in the former GDR. But 1994 only 14 percent of all east-German

households were connected to a cablenetwork and even terrestrical

broadcasting still has not reached the "western" standard. For

eastern Germany satelite-TV is very important. For this reason the

German public broadcasters ARD and ZDF decided in 1992 to broadcast

via the ASTRA-Sat to reach the eastern population. In 1993 the PTT

signed a contract with the Luxemburg based ASTRA-Enterprises to

become a associate member of this commercial organization. Since

1995 the Telekom is a private company and there are plans to provide

technology for digital and pay-TV in the future.

17 % of all east-German households and 11% of all west-German hh

have a satellite-dish (1993). More than 90% of the german-sat-dishes

are focused on the Astra-Sat. Connected to a cablenetwork are 48%

(west) and 14% (east) of all households.

In some urban areas free terrestrial frequencies are licensed to a

few private channels (RTL, Sat 1, Pro 7).

Local TV is very new in Germany, the first License was given by the

states Berlin and Brandenburg to "1A-Brandenburg" in 1993 for the

towns Potsdam and Berlin. There are also some projects in state

financed open channels in several cable networks.4.3 LAWS AND REGULATIONS

Among the three countries we compare, Germany is the only country

running a "federal system". Media in general are underlying rules

and laws by the decentralized several state-governments within the

Federal Republic of Germany. Also the public broadcasters are ruled

by the several states (Laender) and the private channels get their

Licenses from the states.

The reason for the decentralized broadcasting system in Germany is

the German "Grundgesetz", the Basic Law that guarantees the

"cultural sovereinty" of the staates. This Basic Law protects the

media from possible political interests a central (Bonn or Berlin

based) government might have.

Even the fees for the public-broadcasters are fixed by decissions

from a conference of the federal states. The only exception now is

the Deutsche Welle (DW-TV), a broadcaster for foreign countries

which is used as a "ambassador" for german culture and is under

special government-regulation.

In the 80s all German states drafted private-media laws. Now every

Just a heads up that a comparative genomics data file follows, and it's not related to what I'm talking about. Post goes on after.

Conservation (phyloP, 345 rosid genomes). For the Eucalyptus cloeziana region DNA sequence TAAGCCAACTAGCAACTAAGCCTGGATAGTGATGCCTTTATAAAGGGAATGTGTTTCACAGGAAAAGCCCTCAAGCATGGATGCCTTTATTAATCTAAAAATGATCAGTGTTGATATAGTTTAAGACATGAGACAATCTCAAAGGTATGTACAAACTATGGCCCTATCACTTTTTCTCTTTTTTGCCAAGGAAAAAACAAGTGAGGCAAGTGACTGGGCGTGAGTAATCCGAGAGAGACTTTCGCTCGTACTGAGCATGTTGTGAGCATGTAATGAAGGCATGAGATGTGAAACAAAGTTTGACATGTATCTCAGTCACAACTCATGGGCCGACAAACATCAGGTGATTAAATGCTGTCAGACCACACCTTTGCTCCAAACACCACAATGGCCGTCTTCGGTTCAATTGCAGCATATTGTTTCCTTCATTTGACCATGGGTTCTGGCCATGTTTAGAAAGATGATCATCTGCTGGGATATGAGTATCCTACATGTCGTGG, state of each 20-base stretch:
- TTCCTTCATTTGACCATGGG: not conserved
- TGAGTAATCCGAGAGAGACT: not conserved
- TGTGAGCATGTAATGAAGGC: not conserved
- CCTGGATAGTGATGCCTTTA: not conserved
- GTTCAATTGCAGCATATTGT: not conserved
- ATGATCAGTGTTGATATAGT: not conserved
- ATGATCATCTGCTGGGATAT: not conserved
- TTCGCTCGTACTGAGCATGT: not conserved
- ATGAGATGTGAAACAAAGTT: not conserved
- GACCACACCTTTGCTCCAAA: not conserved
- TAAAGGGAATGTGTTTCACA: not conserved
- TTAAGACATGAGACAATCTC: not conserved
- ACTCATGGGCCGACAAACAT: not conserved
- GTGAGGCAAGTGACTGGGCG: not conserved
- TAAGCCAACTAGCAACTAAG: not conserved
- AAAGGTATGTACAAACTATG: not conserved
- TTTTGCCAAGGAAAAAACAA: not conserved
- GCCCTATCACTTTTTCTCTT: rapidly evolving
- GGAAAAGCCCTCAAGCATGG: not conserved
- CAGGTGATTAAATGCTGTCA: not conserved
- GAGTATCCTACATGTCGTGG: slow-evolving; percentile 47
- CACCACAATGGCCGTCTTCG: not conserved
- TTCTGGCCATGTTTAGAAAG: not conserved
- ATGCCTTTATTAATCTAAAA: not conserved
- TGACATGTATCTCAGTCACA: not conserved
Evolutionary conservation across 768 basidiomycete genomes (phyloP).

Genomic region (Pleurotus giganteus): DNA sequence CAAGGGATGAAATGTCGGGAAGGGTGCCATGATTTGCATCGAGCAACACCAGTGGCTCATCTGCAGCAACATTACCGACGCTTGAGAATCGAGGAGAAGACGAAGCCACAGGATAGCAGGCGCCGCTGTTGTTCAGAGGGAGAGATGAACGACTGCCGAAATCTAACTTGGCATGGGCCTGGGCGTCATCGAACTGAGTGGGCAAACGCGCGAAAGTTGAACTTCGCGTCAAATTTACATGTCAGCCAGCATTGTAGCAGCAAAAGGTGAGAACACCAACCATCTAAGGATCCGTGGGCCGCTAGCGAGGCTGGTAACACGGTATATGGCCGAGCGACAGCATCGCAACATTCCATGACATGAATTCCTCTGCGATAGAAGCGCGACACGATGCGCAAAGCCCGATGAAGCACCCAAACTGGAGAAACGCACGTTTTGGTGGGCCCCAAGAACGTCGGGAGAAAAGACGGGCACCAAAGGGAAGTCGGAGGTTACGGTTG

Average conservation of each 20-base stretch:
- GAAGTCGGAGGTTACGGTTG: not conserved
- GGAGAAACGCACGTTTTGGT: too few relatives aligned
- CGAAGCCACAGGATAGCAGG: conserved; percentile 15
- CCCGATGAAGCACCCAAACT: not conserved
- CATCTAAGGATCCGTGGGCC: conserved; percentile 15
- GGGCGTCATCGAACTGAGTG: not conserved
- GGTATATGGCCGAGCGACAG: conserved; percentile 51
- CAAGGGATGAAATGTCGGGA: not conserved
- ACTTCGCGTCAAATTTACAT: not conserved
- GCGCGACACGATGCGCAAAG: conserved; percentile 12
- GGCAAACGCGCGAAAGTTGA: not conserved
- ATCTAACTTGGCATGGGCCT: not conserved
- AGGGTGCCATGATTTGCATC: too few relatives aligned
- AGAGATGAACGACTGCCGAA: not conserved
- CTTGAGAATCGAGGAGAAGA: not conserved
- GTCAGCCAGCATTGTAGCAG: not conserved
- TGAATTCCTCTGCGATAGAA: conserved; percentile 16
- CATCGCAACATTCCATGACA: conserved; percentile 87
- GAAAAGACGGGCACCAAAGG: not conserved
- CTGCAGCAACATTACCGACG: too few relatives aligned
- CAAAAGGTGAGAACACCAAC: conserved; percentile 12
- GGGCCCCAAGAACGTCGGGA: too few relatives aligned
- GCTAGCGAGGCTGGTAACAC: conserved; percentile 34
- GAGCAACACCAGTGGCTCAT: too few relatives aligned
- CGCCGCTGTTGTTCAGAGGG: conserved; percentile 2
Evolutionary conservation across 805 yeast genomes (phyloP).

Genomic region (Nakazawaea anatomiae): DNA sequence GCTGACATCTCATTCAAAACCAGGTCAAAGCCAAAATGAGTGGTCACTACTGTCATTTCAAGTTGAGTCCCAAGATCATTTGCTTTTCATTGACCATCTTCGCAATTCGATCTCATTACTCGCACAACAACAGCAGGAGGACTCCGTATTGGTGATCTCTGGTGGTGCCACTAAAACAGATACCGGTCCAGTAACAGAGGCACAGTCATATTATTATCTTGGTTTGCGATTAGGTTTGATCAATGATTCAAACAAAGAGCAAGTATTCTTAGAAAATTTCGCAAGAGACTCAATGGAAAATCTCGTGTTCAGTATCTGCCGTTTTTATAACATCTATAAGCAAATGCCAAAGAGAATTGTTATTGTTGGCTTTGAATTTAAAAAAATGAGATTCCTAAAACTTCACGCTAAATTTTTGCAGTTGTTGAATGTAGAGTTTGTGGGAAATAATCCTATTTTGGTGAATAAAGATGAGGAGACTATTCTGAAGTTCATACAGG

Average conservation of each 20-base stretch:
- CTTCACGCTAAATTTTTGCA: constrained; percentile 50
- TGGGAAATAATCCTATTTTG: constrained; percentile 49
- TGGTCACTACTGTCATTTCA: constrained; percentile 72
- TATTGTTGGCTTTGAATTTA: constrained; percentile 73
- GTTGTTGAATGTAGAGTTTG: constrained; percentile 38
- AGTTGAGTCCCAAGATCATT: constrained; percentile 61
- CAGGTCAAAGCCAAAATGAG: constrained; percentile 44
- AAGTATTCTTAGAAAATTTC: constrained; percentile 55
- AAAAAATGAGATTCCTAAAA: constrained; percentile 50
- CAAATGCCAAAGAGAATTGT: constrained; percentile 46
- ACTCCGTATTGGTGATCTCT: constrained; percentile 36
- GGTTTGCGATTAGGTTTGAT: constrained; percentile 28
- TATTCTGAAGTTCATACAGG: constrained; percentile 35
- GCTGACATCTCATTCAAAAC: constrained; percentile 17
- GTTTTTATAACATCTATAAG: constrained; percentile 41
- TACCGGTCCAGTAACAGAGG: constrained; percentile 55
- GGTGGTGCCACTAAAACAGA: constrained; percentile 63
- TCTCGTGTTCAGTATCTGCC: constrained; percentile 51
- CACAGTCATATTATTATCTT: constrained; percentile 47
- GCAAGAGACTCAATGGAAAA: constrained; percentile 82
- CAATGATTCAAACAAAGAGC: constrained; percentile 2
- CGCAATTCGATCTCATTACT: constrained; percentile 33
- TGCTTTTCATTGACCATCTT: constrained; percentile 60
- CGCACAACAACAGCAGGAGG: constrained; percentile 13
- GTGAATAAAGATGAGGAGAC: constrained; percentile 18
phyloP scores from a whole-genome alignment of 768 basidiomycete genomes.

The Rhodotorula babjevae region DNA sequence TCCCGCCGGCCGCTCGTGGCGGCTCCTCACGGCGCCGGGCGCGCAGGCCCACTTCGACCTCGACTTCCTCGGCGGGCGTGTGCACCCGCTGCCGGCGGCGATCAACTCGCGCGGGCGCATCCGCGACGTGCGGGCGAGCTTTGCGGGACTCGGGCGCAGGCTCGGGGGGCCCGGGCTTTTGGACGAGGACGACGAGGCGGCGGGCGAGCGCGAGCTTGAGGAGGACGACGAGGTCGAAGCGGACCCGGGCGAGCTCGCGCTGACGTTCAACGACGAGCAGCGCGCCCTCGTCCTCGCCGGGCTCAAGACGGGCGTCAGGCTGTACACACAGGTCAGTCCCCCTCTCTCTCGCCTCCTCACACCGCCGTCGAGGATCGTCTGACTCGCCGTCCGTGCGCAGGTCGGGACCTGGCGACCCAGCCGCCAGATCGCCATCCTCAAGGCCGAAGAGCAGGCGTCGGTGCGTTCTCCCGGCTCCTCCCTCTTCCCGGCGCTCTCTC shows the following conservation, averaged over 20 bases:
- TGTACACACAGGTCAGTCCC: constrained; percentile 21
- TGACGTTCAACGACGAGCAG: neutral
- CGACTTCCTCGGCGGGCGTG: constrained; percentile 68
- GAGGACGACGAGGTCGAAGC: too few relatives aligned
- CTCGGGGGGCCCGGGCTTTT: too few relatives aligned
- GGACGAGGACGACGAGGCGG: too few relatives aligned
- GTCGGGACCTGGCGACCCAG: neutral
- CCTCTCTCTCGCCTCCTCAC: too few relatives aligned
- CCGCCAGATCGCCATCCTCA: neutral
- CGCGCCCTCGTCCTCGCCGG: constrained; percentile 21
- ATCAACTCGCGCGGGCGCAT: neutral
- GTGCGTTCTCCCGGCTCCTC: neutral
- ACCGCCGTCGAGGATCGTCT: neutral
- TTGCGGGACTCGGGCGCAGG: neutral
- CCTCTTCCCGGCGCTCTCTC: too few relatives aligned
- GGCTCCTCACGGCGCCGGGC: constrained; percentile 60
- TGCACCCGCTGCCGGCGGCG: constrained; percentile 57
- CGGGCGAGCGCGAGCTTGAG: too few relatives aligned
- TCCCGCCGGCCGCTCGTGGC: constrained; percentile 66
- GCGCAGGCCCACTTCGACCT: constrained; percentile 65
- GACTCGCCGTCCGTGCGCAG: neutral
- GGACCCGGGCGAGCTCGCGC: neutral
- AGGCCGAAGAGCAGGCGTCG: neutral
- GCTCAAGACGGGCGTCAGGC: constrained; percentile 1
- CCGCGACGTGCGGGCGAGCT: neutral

state has the legal possibility to give licenses to commercial TV-

stations. The supervisory body for Licenses in each state is called

"Landesmedienanstalt". Because of the decentralised German system

all laws and regulations concerning commercial broadcasters are

connected to the "cultural sovereinty" of the states. To avoid that

a private broadcaster has to license his programm in every of the 16

German states all states signed a contract (Staatsvertrag). This

contract guarantees e.g. that each state will accept the license

given by a Landesmedienanstalt in a single German state. In this

contract are also fixed regulations about ownership, content of

programmes and the possibility for each "Landesmediananstalt" to

accuse decisions made in an other state.

Each Landesmedienanstalt is also responsible for the decission which

programmes are allowed to be broadcasted in the PTT-cable-network in

their state (normally: 1. stations licenced within the state, 2.

stations licenced in other states, 3. foreign stations).

Another important assignment of the Landesmedienanstalt is to watch

the german media-ownership-regulations. There are special quotations

in ownership which have to be controlled. The strongest regulation

is that no one is allowed to hold more than 50% on an broadcaster.

An other important mechanism is the declaration of a channel, there

are declarations as "special interest" (only one topic, e.g. sport,

movies), "general interest" (with information/news) and "pay TV".

The most important german media-investors are Bertelsmann (RTL,

Premiere) and the Kirch-Group (Sat 1, Kabel 1, Pro 7). Both groups

are accused to violate the ownership and monopoly-law that will be

renewed within this year.

Because of the relative liberal-license-law in 1994 more than 10 new

entrepeneurs anounced to apply for a german TV-license (e.g.

Disney).5. SWEDEN5.1 HISTORY